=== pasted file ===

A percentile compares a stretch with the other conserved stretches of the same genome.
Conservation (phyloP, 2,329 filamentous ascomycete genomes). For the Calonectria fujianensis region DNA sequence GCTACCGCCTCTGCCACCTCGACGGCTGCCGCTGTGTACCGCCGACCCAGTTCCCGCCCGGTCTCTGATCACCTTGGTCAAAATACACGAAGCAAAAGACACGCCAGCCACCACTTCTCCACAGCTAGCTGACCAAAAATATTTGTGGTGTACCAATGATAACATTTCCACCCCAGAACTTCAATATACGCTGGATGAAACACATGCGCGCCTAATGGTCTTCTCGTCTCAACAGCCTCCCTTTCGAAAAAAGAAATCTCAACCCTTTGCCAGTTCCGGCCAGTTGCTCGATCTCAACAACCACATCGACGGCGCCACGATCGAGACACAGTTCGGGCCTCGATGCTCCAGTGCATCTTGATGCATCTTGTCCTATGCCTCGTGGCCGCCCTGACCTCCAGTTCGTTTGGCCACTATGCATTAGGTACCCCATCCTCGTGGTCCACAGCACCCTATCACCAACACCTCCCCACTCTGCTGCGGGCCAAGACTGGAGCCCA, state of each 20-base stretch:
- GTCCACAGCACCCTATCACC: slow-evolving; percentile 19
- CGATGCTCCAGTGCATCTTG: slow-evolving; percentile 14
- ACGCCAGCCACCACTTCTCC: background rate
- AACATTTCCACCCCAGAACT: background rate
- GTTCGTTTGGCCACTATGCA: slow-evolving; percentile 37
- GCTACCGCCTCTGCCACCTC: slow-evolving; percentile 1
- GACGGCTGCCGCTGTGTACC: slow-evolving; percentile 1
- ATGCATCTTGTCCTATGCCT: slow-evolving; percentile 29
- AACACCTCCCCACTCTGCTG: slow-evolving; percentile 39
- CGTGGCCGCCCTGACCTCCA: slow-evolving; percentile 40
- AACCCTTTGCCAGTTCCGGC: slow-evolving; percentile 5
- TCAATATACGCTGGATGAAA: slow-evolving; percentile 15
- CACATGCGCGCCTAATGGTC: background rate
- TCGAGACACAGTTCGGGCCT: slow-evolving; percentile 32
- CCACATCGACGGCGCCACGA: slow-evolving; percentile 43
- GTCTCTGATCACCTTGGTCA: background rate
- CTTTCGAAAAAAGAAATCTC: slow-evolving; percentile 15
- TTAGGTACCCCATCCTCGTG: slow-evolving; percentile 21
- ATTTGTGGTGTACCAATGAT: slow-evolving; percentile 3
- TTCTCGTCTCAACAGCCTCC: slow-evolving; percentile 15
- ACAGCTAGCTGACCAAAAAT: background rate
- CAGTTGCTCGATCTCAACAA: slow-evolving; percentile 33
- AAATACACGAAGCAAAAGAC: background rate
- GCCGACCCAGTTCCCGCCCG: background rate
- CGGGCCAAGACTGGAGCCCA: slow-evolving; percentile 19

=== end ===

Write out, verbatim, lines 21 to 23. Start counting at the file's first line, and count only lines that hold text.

- ATTTGTGGTGTACCAATGAT: slow-evolving; percentile 3
- TTCTCGTCTCAACAGCCTCC: slow-evolving; percentile 15
- ACAGCTAGCTGACCAAAAAT: background rate